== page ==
The secret network of police that come across as more David Brent than Tim Roth in spirit, but who had few scruples in living a double-life.
Two weeks ago the latest report from the police investigation, Operation Herne, confirmed that the Metropolitan Police carried out secret surveillance on grieving families following 18 separate deaths, including those of innocent victims Stephen Lawrence, Ricky Reel and Jean Charles de Menezes. The unscrupulous lengths that undercover officers went to, often on seemingly harmless targets, including the revelation that the Lawrence family were spied on after he was murdered in a racist attack, were first brought to light by journalists Rob Evans and Paul Lewis.
Their book Undercover gets into the detail of a network of spies, not the Thirty-Nine Steps but a state funded bunch of detectives, mainly blokes, who took on their roles to manipulate, deceive and change the lives of citizens, with relish. It was a lifestyle that appealed to the wandering star copper with a hungry heart who could lead a double life armed with a stolen identity of a dead baby, the ready-made back story of a long-distance dying relative that would lead to a quick escape, a van to ferry the perceived poor do-gooders around, a tidy expense account and a James Bond style watch that would record conversations of their new friends and lovers.
The characters were well researched and their plots well planned, although many of their targets covered in the book suggest a huge waste of tax-payers money. The original premise was police could manage their resources for upcoming demonstrations, but it transpires that these were often instigated by their charges in the first place, with the perpetrators of some crimes, including who planted the bomb at the Debenhams in Harrow, at the centre of one deployment, still not brought to justice.
With more than an anecdote from a men’s room that was delivered in Reservoir Dogs these undercover cops had a mechanism for creating whole new personas, fleshed out to cover their tracks. Over 40 years, when the Government were panicking over a demonstration over Vietnam and gave the Met Police licence to start a team that became Stasi like, police units developed their own modus operandi, targeting first small groups in order to get to slightly bigger ones. Through death certificates they always found someone who was born around the same time and had the same first name but died young. They adopted the name and then created their own person, unbeknown to the family who lost the child.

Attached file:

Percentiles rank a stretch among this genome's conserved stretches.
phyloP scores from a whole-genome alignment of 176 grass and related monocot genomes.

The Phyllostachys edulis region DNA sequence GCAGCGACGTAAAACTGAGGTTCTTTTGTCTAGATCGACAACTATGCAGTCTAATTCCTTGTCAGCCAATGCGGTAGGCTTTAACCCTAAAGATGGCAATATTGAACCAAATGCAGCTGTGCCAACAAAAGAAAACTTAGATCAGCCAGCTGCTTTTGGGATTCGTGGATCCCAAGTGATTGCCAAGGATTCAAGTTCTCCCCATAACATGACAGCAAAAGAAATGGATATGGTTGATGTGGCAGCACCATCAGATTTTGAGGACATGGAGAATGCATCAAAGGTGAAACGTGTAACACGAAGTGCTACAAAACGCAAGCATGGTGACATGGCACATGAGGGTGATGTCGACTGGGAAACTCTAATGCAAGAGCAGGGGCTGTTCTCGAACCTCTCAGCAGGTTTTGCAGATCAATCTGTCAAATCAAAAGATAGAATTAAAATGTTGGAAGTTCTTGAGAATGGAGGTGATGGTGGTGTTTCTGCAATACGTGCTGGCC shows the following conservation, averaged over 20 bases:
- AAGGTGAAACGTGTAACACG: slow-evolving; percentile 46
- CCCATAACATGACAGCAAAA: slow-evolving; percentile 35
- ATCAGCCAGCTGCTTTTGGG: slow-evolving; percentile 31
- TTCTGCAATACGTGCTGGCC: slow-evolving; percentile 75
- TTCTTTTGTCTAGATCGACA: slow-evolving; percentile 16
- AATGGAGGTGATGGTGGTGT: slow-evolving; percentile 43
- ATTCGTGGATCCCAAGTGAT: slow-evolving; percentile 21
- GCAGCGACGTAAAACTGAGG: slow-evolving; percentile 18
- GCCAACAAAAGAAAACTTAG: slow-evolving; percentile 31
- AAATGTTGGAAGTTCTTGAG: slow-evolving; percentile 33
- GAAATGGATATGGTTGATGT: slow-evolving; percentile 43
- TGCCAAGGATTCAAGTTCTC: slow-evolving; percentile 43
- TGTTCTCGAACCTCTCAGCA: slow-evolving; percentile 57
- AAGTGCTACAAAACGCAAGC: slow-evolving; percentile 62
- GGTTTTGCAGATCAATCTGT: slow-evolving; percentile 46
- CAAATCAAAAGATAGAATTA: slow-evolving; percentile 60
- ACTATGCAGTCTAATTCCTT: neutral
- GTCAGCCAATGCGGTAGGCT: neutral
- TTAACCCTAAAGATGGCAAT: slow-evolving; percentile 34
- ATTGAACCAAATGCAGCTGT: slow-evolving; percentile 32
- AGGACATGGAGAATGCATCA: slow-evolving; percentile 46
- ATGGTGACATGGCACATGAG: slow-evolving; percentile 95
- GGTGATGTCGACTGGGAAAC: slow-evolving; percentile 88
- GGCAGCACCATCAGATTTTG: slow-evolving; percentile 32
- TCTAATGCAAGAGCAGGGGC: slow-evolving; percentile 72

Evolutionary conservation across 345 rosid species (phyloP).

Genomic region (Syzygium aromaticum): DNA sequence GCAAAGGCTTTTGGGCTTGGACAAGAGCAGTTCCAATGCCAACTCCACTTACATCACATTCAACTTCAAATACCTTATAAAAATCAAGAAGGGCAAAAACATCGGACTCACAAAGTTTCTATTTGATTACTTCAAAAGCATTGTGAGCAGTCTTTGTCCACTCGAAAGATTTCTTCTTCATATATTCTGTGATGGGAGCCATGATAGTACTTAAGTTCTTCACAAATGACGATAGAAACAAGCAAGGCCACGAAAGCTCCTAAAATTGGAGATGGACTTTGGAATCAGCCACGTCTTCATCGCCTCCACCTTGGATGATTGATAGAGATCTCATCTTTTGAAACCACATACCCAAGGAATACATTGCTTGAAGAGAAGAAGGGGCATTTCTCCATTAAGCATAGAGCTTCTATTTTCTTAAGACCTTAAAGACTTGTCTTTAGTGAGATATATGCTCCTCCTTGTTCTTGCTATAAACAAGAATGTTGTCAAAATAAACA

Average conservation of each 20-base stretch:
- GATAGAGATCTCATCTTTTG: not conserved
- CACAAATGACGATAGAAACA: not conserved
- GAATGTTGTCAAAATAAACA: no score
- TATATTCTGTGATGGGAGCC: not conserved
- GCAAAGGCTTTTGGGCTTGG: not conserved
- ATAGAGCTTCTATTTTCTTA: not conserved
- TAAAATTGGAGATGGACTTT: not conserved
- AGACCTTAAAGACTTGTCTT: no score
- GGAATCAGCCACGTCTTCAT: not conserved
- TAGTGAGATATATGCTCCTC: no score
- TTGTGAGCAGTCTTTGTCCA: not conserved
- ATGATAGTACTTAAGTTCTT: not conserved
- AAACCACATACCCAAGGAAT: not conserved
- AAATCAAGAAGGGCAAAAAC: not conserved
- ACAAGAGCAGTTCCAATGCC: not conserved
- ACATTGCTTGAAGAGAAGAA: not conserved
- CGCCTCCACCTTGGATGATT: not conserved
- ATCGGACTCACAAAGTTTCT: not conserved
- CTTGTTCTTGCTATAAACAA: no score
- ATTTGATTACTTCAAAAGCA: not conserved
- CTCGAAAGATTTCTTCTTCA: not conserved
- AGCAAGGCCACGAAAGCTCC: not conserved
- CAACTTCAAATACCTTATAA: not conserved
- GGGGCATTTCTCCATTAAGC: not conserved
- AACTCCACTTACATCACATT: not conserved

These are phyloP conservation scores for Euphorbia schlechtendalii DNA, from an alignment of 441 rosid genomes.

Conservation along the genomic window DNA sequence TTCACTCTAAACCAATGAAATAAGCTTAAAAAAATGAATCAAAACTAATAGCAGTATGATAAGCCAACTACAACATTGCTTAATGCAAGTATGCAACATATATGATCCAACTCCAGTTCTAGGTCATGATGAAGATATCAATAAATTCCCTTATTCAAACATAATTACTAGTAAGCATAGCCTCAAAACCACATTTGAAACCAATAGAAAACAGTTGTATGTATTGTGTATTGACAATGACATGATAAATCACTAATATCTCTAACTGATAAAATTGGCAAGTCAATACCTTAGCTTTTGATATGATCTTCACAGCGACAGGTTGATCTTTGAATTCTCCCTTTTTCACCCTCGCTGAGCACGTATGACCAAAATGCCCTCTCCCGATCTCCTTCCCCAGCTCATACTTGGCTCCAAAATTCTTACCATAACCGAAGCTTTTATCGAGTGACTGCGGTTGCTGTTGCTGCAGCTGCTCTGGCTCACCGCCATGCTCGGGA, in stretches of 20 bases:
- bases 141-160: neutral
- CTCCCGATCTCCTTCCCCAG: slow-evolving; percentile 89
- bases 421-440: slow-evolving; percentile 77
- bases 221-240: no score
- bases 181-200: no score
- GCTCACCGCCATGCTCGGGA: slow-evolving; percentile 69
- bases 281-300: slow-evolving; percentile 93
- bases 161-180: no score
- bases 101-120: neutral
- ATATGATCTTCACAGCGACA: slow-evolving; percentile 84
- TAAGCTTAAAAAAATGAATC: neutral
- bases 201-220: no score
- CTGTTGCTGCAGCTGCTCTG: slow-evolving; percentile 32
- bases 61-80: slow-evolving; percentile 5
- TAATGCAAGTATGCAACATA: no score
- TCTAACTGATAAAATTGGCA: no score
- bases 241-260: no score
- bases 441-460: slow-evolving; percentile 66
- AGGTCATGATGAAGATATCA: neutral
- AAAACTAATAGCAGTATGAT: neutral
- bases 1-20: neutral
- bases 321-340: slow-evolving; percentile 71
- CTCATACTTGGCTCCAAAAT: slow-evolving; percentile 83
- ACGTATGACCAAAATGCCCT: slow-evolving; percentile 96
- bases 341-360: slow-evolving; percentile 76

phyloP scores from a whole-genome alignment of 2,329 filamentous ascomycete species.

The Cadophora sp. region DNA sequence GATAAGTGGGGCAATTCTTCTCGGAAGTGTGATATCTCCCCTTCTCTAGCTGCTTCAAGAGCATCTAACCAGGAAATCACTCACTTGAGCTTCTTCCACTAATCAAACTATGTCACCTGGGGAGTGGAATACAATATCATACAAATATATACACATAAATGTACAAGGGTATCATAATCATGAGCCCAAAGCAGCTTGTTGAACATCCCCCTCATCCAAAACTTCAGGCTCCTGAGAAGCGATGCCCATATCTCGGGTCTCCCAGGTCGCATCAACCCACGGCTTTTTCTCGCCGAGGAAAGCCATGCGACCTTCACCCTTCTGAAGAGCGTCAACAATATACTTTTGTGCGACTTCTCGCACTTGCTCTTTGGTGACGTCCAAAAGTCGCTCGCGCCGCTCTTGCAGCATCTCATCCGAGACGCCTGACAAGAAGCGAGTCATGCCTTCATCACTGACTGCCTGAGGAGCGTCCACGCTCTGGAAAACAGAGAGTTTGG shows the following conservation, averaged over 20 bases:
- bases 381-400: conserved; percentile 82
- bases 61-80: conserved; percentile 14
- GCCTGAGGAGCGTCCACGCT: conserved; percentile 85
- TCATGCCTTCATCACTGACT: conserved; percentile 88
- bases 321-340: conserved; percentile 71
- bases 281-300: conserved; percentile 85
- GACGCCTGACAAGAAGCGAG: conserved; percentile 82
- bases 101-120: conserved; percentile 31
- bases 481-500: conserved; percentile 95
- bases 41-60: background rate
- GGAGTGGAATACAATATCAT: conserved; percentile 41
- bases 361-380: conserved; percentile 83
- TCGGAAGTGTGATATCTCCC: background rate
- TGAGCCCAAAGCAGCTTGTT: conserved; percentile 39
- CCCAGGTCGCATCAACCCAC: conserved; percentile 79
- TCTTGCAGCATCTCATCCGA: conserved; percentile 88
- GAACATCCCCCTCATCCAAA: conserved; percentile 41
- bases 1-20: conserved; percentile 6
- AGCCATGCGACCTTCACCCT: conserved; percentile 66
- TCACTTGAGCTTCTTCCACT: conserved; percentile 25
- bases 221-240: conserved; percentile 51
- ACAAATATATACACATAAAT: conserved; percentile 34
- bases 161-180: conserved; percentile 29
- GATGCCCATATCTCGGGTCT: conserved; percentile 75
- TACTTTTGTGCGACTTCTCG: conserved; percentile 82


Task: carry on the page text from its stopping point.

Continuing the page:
The depth of research and variety of sources in the book gives specific detail to numerous undercover operations that shows several examples of how these secret agents behaved, crossing lines time and again, while proving that any paranoia that may have existed within groups was more than justified.
In fact many of these prolonged deployments seem to be self-fulfilling, exemplified by the protest group that kept on going at one point when, farcically, more than half the small group was made up of undercover agents, including corporate spies. The continued jobs in the field lasted with detectives often spurring on activists whose main motive was raising awareness and positive change: when one mass prosecution was dismissed, the Judge, Jonathan Teare, described the people the police had targeted as extremists as:
“…decent men and women with a genuine concern for others and in particular for the survival of planet Earth. And if I select some of the adjectives that recur throughout, they are these: honest, since, conscientious, intelligent, committed, dedicated, caring.”
So, the question is why were there so many of these expensive and risky operations that violated so many peoples lives while challenging the fundamental right in a democracy for peaceful dissent? The several examples in the book where agents were so engrossed in their new life give a clue that they fuelled fires in their operations and targets so they could continue leading a double-life. David Brent like, middle-aged coppers were growing beards, wearing earrings, playing guitars and embracing the freelove highway.
Meanwhile, the vast expenditure and strategy behind these continued deployments seem to have been unaccountable, or at best gone through a governance process without due diligence.
And considering security services have so much intelligence, including documented recollections and reportage of potential crime as well as access to a whole host of systems that would even trigger alerts when one of their false creations had an identity check across any one of multiple pieces of software, the book leaves the reader wondering how serial perpetrators of serious crime, such as Jimmy Savile, continually avoided justice over decades.
Mel Gomes is the author of the e-book Glory Nights from Wankdorf to Wembley which documents the escape of travelling to watch sport. It is available to preview for free and download in full from Amazon and Smashwords. More details, including photos and links to reviews, here.
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